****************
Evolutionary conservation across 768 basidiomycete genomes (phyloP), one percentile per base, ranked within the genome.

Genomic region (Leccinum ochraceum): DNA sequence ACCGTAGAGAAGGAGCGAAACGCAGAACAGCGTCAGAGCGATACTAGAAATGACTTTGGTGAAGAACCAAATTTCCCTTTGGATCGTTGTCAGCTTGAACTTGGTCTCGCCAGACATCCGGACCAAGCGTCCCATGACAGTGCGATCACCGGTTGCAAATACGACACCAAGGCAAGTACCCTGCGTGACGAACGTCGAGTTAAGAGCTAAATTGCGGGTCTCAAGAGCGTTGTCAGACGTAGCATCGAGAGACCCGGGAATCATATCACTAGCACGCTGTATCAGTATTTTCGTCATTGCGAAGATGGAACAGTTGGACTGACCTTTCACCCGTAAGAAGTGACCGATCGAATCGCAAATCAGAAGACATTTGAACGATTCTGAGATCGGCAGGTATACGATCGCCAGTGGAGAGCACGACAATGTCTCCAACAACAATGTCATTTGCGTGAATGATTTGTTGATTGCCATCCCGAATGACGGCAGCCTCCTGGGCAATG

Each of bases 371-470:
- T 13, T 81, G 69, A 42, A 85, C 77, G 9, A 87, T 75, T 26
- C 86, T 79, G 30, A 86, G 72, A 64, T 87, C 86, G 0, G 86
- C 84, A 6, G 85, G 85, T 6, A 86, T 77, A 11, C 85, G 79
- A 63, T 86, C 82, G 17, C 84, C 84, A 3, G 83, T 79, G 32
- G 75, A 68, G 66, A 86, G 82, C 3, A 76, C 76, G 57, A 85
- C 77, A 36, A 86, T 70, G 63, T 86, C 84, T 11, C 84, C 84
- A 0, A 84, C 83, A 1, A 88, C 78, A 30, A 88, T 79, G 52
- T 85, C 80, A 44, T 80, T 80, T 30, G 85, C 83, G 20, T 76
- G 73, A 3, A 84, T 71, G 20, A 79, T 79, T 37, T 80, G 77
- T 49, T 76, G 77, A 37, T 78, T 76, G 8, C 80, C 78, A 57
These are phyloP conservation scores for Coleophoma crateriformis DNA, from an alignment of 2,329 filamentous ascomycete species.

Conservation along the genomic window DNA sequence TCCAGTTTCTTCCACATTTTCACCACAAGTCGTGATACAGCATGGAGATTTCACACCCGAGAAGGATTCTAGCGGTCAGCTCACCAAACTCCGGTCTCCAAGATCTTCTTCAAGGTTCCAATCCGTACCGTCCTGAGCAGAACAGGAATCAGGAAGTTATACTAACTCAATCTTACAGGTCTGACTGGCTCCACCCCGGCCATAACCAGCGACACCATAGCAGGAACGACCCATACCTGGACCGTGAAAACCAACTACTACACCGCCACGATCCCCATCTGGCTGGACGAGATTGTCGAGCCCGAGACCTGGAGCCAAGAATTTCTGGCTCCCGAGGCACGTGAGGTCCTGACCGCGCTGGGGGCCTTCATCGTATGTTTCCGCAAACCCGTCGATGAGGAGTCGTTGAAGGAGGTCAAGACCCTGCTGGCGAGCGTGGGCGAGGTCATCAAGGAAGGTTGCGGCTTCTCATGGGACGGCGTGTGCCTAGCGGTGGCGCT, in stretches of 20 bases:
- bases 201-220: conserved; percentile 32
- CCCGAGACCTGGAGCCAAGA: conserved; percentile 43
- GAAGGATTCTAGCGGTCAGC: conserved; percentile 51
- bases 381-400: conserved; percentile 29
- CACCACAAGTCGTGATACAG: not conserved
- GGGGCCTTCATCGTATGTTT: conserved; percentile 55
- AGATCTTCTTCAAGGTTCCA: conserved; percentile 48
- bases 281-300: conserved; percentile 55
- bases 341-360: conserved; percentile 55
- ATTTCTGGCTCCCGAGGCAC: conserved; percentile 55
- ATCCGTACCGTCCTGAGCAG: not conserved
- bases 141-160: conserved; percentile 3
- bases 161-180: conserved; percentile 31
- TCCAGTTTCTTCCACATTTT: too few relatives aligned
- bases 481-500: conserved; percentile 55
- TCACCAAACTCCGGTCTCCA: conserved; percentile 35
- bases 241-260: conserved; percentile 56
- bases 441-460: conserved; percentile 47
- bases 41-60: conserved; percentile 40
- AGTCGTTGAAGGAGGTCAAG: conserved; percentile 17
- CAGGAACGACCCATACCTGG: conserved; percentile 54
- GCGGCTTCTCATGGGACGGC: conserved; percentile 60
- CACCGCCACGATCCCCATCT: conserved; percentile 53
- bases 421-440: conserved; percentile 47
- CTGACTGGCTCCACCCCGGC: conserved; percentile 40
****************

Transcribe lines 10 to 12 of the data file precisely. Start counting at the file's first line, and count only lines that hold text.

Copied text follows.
- A 0, A 84, C 83, A 1, A 88, C 78, A 30, A 88, T 79, G 52
- T 85, C 80, A 44, T 80, T 80, T 30, G 85, C 83, G 20, T 76
- G 73, A 3, A 84, T 71, G 20, A 79, T 79, T 37, T 80, G 77